30 July 2010
The highly anticipated Heptathlon lived up to expectations as it began on the fourth day of competition at the European Championships in Barcelona, with Jessica Ennis leading the event after two events.
World Champion Ennis (Coach: Toni Miniciello) returned to international competition, her first GB&NI vest since her World Indoor title in March, to rapturous applause from the crowd. She rewarded their praise with a wins in both the 100m hurdles and high jump.
In the 100m hurdles, the first of seven disciplines to be completed over two days, the eager group suffered a false start but the stutter failed to deter Ennis who completed the race, on the second attempt, with smooth and accurate technique.
Breaking away from the group at 50m Ennis continued to power over the final obstacles and crossed the line ahead of the field in first with 12.95.
In her next event, the high jump, first time clearances at 1.74m and 1.80m- passing on 1.77m in between- boosted potential count-back safety. At 1.83m, 1.86m and 1.89m when others faltered, she again achieved first time with room to spare. Jumping alone on 1.92m she failed three times but won the competition and ended the morning session with a leading tally of 2225.
“Yes I’m happy with my start, I would’ve like to have got a bit more from both, but they’re solid performances and not far off of what I’m capable of doing and I’m in the lead so not a bad start.
“The hurdles and high jump are two of my stronger events so I think I’d be a bit worried if I wasn’t in first place after those two. Good start and I just want to keep it going through the day and tomorrow.
“It’s weird because heptathlon is at the end this time so I’ve just been sat really anxious waiting to start. I watched Phillips last night which was absolutely amazing so I just couldn’t wait to get started.”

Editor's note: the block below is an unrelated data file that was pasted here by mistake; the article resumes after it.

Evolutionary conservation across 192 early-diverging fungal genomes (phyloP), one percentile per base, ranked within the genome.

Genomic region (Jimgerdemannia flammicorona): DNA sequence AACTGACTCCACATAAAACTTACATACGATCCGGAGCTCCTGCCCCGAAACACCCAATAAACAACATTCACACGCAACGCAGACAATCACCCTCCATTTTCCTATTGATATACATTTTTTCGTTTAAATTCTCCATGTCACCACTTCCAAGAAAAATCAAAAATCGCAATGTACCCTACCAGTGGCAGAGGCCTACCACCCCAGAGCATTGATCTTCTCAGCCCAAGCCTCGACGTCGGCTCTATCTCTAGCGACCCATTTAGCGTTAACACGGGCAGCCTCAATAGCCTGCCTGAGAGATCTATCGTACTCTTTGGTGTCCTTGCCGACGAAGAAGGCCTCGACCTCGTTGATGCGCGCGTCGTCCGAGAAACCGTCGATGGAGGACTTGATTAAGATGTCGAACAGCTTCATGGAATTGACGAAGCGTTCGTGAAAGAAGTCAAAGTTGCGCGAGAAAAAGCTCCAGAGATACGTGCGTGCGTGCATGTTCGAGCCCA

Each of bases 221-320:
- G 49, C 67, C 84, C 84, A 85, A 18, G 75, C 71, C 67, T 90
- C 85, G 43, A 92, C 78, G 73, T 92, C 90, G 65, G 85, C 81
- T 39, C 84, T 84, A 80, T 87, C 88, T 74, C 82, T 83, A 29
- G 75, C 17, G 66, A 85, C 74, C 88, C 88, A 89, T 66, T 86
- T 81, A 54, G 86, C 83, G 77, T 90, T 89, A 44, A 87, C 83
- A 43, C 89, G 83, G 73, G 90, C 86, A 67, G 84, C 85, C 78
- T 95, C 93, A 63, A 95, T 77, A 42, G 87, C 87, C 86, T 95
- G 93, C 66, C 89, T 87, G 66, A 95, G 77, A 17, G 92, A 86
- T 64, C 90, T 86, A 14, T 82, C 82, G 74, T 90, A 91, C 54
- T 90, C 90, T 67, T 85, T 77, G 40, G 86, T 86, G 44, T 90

Carl Myerscough, GB&NI’s lone thrower, began competition with a steady 19.34m effort in the shot put qualification. Although he followed up with a no throw, the US based athlete found his feet on the third and final attempt with a quality 19.81m effort, enough to qualify for the final.
“That was fine, but I don’t like leaving it until the final throw to qualify. It felt pretty good out there, a bit weird really cool but very muggy. You never need to win a qualifier, just get through so I’ll be looking for improvements in the final.”
Emily Freeman (Brian Hall) also qualified for the semi-final of the 200m with a confident third place finish and plenty left in the tank for the next round, which is scheduled for 6pm British time.
After a good start, the Wakefield Harrier executed the bend well but had to work for a good position on the home straight. She did just that and was able to taper down on line to save her legs.
“Probably my best run all year so I’m pleased as much as I can be, but I feel like I’m lacking some of the endurance I had last year over the last fifty metres. It’s getting better gradually each race but I feel like I’m running out of time.
“It doesn’t feel that comfortable as there’s not that next gear, but I’m more pleased than I have been with other runs.”
The evening session ,which starts on BBC 2 at 17:15 (UK time), hosts no less than eight finals for GB&NI athletes with the potential for numerous medals from the timetable which includes women’s pole vault, men’s 200m, men’s 110m hurdles, women’s 3000m sc, men’s 400m, men’s and women’s 400m hurdles, women’s 800m and men’s 1500m.